ERBIL (Kurdistan 24) – Iraqi Vice President and former Prime Minister Ayad Allawi proposed a referendum in which Iraqis would choose either to accept results of a recent contested vote or to hold an entirely new one in order to avert an electoral crisis the nation finds itself embroiled in.
Allawi, also the leader of al-Wataniya Coalition, previously called for redoing the disputed May 12 national elections after a fire tore through a warehouse where thousands of ballot boxes were being stored pending a manual recount ordered by parliament and an Iraqi high court.
Many have charged that the warehouse, located on the eastern half of Baghdad known as Rusafa, was intentionally set ablaze in an attempt to either derail effective recounting efforts or to conceal voter fraud already committed.
"Based on the burning of the ballot boxes in Rusafa as part of the series of violations against the election, and based on the reluctance of the Iraqi citizenry to participate in the elections, a formula must be found to restore the confidence of the Iraqi people in the political and electoral process by involving them in the decision-making," Allawi said in a statement released on Monday.
"It must be determined [by the people] whether to proceed with the adoption of the contested elections or instead to hold new elections under normal conditions under the supervision of the United Nations, and to be administered by the Iraqi judiciary," he continued, "so the results will be accepted."
Also on Monday, a judicial spokesperson announced the arrest of four suspects of involvement in setting the fire, three of whom he claimed were members of the police and the other an employee of Iraq's Independent High Electoral Commission (IHEC).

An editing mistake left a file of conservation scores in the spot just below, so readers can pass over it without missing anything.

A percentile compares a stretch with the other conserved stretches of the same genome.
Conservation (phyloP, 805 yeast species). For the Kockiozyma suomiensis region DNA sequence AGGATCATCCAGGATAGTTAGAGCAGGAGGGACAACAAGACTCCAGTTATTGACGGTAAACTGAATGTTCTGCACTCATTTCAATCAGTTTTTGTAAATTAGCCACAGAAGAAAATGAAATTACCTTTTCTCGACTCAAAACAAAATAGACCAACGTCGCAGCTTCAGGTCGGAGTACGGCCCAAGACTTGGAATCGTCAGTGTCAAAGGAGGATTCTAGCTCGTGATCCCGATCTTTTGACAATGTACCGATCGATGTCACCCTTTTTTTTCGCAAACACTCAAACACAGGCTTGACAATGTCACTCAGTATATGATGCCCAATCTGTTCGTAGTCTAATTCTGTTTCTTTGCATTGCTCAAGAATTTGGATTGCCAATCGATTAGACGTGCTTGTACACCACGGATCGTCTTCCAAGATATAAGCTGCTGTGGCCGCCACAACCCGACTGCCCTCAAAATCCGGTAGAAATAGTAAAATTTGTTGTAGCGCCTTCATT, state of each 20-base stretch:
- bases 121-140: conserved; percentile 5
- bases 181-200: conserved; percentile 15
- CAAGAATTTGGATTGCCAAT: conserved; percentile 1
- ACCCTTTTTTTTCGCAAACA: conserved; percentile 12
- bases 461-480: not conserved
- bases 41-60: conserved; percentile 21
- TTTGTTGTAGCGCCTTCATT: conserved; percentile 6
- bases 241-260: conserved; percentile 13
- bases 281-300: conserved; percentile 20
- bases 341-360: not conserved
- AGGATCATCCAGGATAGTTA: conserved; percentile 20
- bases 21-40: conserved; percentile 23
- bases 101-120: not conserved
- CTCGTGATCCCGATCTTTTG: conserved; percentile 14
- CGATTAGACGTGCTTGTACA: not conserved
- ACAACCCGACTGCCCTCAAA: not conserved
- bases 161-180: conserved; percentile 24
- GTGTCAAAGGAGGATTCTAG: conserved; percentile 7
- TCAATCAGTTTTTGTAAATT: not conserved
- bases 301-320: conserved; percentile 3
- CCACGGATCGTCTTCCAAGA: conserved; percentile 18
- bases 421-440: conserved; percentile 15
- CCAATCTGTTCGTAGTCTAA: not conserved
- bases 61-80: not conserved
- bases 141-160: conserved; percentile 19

According to the Iraqi Interior Ministry, the fire burned down only one of four storage warehouses containing ballot boxes, but where up to half the total ballots from the election were kept. The salvaged votes were transferred to a new location amid tight security measures.
Iraqi cleric and leader of the apparent top vote-getting Sairoon Coalition Muqtada al-Sadr warned during the blaze that the country was in danger of falling into a civil war over current election disputes.
Iraqi Prime Minister Haider al-Abadi on Sunday claimed the fire was an “intentional plot” targeting Iraq’s democracy. He vowed to pursue “terrorist gangs” who tried to tamper with the stability of the country and its elections.
Iraqi Parliament Speaker Salim al-Jabouri in his own statement called the incident a “planned hit aimed at covering up cases of [electoral fraud] and the falsification of votes, trying to deceive the Iraqi people and alter their choice.”